When it comes to downsizing, you’ll either have to have a great credit score or a low mortgage.

Is smaller space always more affordable? 

Not every kind of downsizing will reduce debt. You need to think smart, create a budget, and follow up on it to succeed. For example, if you do downsize to a smaller house but move to a neighborhood with a more expensive lifestyle and higher monthly utilities, you’re back to square one. That’s why you need to think about all these things before you actually move to a new place.

The fact is, if you downsize to a smaller place in an affordable neighborhood, your mortgage will probably be lower, you won’t have a massive bill for heating the house in the winter, and you won’t have as much maintenance. These are all perks of living in a smaller space. It’s cozier, and it brings families closer. As a plus, the fact you reduced your debt by downsizing will make you feel comfortable in your small home even more! You’ll be thankful for it, and so will be your bank account.

How much does downsizing cost?

Even though people are downsizing their homes to reduce debt, the sole process of downsizing is not cheap. That’s why you need to involve experts and take their advice regarding your finances and real estate.

Some of the main costs you can’t forget are taxes, legal fees, moving expenses, and remodeling. That’s why you have to find out the actual value of your current home, close the sale and then look for a smaller place that can fit into your new budget. Of course, if you paid off the majority of your current mortgage, you can focus more of your budget on reducing your debt. The important thing is to be aware of your finances at all times and not fall into the trap of adding more to your debt.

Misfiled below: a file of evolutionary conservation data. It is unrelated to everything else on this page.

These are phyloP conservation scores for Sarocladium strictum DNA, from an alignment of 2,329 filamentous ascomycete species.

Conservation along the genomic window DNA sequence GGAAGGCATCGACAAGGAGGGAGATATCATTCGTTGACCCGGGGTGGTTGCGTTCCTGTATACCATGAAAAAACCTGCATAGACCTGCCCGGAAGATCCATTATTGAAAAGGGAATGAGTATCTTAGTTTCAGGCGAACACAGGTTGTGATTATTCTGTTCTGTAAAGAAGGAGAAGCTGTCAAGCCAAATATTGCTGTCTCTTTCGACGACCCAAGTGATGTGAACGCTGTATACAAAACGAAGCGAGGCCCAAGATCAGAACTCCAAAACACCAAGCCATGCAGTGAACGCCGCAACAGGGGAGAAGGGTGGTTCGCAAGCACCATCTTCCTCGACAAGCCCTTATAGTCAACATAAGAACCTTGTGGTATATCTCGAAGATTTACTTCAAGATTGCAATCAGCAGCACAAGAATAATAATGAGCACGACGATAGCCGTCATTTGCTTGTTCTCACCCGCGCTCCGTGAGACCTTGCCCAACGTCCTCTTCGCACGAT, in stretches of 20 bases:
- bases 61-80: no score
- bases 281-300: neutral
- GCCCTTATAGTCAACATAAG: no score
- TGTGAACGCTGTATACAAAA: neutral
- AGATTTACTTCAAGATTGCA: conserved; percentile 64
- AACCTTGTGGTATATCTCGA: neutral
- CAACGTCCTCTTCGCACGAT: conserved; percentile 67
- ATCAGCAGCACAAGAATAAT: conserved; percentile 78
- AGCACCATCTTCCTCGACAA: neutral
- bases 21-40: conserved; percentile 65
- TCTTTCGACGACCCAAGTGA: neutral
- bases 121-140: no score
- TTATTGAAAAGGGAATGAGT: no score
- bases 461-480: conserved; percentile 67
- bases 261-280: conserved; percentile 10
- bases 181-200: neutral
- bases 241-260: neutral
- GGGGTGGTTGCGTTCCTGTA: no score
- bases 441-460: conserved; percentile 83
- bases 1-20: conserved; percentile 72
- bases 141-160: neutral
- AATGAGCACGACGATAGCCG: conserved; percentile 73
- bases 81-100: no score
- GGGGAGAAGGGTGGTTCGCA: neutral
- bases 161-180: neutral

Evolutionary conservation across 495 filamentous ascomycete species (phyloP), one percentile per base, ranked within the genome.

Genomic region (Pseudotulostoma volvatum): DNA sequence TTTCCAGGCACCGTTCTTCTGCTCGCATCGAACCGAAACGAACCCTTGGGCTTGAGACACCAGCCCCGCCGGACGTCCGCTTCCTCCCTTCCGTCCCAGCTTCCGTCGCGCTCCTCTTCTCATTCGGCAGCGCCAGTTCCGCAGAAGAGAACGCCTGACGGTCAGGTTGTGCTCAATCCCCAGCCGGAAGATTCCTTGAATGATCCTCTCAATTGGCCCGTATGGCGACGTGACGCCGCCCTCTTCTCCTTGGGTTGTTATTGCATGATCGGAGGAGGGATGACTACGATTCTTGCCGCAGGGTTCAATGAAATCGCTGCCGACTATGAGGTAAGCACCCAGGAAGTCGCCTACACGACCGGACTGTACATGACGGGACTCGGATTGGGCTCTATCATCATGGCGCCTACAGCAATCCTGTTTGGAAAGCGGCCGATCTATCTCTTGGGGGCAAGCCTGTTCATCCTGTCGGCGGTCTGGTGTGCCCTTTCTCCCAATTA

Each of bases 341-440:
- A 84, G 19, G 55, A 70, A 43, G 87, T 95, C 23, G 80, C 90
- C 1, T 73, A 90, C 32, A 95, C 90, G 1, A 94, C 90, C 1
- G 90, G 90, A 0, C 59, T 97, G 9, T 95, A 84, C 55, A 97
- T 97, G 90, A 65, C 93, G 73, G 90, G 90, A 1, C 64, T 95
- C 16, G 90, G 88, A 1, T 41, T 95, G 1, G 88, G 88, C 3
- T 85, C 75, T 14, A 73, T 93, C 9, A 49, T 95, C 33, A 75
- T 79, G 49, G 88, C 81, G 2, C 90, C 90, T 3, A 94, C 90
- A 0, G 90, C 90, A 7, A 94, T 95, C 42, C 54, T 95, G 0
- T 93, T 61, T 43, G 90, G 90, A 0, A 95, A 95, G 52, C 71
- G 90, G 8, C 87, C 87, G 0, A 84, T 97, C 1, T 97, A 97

Don’t think downsizing won’t cost you a few bucks; it definitely will.

It’s time to make a plan for downsizing your home to reduce debt!

As you can see, downsizing can be quite good for your bank account, if not profitable. However, it’s not an easy process you can do on your own. That’s why you need a plan. So, here are some crucial points you have to consider when downsizing your home to reduce debt:

  • Calculate all the numbers: before taking the first step, you have to know whether downsizing will be profitable and if you will be able to pay off your debt or not.
  • Hire a professional financial advisor and real estate agent: in order to get an accurate picture of your financial situation and the value of your current home and the new one, you’ll have to consult experts; this way, you’ll know at the beginning what your opportunities are.
  • Make your current home desirable for potential buyers: since you want to have the highest possible home equity, make sure to maximize its pros and minimize its cons.

Now that you learned everything about downsizing your home to reduce debt and you have a plan of action, it’s time to act. Finally! So, get a hold of your bank statements, contact the experts and start the process. Good luck!

Dorothy Carter